Not satisfied with obliterating collaboration, the activists jettisoned their audience. As reported in Washingtonian, when a theater endeavored to revamp its programming to create “the most woke theater in Washington,” the journalist wondered, “Can they do this without alienating a crowd who, liberal as they may be, might also be slower to get with the times?” To which an executive board member replied, “It’s entirely likely that as we continue the work we’re doing, we’re going to lose more people, and I think we’re all okay with that.”
I attended one show that ended by pressuring “the folks who call themselves white” to leave their seats and stand on stage to understand that they don’t “own” their seats. At another show, “non-Black audience members were invited to leave” before the end because the play was “not for or about” them. Some productions held segregated “black out” performances. How do you reach hearts and minds when you’re kicking hearts and minds out of the space?
When the pandemic hit, and all our work meetings took place on Zoom, I repeatedly heard the phrase “burn it all down” from my Millennial and Gen Z colleagues. Their perspective seemed to be the theater that existed before the lockdown was a racist, sexist, misogynist, homophobic, transphobic, xenophobic, capitalist (fill in whatever “-ists” and “-phobics” you could think of) oppressive system of “predominately white institutions” traumatizing artists through a “nonprofit industrial complex” (an oxymoron in any case) that needed to be vaporized. As reported in The Intercept, Millennial and Gen Z employees across the nonprofit sector were, in the words of one anonymous senior leader, “not doing well” and creating a “toxic dynamic of whatever you want to call it - callout culture, cancel culture whatever - [that’s] creating this really intense thing, and no one is able to acknowledge it, no one's able to talk about it, no one's able to say how bad it is.” It should have come as a surprise to no one that, during 2020’s summer of “fiery but mostly peaceful” protests, the atmosphere imploded.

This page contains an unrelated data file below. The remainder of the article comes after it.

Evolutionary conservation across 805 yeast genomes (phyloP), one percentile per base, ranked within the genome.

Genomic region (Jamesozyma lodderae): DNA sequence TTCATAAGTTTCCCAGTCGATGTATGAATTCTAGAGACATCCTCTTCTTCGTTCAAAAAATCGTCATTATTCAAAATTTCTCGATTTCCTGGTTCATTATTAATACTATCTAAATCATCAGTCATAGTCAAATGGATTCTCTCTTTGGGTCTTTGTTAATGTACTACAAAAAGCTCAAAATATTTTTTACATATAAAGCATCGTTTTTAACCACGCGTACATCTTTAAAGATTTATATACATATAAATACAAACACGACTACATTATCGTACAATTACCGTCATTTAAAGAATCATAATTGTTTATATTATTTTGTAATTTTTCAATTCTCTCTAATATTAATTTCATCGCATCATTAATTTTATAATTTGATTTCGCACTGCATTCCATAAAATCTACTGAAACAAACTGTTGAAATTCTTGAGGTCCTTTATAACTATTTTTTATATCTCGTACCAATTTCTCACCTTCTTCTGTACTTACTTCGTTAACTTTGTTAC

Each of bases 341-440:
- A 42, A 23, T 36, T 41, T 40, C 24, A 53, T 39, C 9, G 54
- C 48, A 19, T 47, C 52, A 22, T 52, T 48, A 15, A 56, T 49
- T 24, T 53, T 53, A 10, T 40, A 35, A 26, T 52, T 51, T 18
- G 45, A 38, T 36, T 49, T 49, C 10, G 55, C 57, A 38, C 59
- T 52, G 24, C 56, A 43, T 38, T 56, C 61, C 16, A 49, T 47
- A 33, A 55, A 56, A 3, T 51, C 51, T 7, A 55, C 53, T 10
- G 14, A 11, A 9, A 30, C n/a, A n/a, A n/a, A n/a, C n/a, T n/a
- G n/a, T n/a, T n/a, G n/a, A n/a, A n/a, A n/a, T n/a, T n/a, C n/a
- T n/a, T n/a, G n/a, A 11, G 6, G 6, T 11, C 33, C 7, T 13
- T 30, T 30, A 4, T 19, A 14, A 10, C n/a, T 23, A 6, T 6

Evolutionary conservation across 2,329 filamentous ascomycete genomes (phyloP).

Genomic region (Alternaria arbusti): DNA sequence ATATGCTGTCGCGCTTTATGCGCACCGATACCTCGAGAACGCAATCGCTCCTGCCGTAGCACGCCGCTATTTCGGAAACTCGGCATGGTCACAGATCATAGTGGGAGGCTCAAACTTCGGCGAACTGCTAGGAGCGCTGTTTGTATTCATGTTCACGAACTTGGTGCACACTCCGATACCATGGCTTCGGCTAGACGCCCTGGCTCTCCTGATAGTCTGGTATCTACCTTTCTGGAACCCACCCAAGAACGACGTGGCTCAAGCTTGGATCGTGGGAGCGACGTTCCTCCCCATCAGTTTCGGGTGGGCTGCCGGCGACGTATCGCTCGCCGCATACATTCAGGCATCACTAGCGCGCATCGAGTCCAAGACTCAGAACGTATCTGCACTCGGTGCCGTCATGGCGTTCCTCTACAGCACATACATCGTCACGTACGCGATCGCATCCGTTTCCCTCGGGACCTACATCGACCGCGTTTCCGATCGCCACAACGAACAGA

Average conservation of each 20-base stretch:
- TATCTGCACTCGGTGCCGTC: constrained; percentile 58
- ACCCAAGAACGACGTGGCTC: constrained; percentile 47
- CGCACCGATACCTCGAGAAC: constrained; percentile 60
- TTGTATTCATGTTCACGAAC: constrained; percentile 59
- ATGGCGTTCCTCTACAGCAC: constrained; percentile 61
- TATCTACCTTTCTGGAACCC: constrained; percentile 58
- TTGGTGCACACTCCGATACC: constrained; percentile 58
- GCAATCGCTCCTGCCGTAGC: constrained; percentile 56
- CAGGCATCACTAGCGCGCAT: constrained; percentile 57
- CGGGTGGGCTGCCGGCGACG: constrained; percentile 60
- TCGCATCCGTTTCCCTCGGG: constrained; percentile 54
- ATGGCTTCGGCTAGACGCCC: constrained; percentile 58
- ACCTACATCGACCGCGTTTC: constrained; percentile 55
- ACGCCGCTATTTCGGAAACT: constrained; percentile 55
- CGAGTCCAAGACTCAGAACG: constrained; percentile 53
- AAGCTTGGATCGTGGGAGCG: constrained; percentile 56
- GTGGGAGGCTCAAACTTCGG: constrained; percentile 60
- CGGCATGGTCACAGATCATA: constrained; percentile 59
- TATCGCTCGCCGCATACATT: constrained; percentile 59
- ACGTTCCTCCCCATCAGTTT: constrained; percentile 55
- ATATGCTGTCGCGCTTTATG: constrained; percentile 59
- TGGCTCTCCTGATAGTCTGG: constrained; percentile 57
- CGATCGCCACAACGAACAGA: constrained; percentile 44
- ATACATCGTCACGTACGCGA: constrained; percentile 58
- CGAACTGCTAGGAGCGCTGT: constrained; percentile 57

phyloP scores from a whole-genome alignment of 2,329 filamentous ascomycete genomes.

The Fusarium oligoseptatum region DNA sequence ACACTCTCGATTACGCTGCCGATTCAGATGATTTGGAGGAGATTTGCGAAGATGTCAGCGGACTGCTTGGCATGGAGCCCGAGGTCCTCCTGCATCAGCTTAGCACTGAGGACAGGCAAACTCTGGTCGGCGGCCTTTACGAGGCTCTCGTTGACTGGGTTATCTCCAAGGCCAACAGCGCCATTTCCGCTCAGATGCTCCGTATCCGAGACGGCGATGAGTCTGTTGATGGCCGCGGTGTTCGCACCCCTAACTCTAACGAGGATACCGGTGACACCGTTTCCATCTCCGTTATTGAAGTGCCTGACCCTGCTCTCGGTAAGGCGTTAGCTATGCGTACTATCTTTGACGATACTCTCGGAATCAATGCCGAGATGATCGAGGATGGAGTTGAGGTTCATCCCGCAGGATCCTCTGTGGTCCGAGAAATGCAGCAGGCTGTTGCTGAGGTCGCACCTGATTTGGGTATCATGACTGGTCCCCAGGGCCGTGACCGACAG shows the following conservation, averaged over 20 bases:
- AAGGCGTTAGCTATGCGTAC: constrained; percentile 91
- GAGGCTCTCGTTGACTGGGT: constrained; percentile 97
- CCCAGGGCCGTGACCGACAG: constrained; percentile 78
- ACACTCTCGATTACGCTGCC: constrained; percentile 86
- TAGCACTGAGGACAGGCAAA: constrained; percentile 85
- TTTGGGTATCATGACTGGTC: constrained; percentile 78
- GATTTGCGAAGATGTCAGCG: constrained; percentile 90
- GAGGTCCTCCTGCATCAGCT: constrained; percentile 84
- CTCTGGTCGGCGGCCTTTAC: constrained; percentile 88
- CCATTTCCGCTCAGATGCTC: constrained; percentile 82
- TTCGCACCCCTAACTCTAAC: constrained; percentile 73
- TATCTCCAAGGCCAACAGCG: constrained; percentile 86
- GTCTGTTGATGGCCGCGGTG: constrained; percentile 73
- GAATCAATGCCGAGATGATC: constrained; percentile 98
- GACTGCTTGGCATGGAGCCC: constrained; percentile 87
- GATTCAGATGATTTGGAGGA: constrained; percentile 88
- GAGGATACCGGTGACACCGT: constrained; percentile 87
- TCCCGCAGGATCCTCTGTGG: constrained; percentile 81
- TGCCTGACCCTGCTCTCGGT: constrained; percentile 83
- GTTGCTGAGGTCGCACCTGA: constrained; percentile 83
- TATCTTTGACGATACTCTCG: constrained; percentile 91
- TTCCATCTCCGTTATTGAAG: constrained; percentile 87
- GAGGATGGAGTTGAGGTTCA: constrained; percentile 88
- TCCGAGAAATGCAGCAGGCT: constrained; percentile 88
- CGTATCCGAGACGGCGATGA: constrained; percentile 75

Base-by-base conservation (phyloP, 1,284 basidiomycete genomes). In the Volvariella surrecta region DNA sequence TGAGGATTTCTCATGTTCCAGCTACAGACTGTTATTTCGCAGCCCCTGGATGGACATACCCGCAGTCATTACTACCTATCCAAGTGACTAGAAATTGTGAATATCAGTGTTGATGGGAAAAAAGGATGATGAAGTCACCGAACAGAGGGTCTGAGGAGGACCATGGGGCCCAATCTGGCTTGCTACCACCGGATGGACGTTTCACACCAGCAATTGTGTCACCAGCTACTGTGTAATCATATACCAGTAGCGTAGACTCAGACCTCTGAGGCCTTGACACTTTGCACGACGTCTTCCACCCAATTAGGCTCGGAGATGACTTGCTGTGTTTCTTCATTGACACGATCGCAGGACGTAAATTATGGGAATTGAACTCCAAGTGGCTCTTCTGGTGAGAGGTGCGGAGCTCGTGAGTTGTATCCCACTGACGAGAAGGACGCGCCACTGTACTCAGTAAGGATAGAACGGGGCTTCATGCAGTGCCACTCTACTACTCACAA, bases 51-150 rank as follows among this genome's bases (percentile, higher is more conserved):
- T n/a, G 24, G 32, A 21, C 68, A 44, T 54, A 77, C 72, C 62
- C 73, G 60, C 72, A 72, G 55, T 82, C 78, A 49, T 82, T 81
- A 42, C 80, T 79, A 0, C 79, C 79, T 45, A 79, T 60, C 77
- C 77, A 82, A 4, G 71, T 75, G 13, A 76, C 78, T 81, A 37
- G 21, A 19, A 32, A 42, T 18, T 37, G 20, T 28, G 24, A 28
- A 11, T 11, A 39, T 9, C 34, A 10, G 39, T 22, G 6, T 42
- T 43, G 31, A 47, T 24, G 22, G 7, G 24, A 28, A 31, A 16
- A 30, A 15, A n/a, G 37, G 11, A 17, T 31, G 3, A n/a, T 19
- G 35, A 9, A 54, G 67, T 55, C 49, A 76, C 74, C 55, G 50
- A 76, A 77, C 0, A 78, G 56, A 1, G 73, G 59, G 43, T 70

First came the "Not Speaking Out” list, a Google spreadsheet listing the names of not-for-profit theaters that did not make a “sufficient” statement on social media about “systemic racism.” Then came “We See You White American Theater,” a twenty-nine page list of demands for reform that included race-based hiring quotas, ceasing “all contractual security agreements with police departments,” and requiring “creative teams to undergo Anti-Racism Workshops at the beginning of each rehearsal or tech process and ensure accountability with signed statements.” Finally came the targeted attacks on non-compliant individuals. One of the most heartbreaking incidents was the pressure campaign that preceded an executive director’s resignation. Her own staff circulated an online petition to the entire membership stating:
We are here to tell you that, underneath your dress of respectability politics, your slip is showing… it looks like your predatory tokenism of BIPOC staff members, your opportunistic fundraising, and your calculated obstruction of anti-racist programming.
This executive director played a major role in sustaining not-for-profit theater in New York City through the aftermath of 9/11 and "The Great Recession” of 2007-08 and was an ardent advocate for promoting women as leaders in the field. But the petition painted her as a notorious racist who needed to be excommunicated. I was horrified to see the document populated with the names of people I’d known for years. I declined to sign. No one publicly came to this woman's defense because the activists’ tactic was clear: do what we say, or we will cull you from the field too.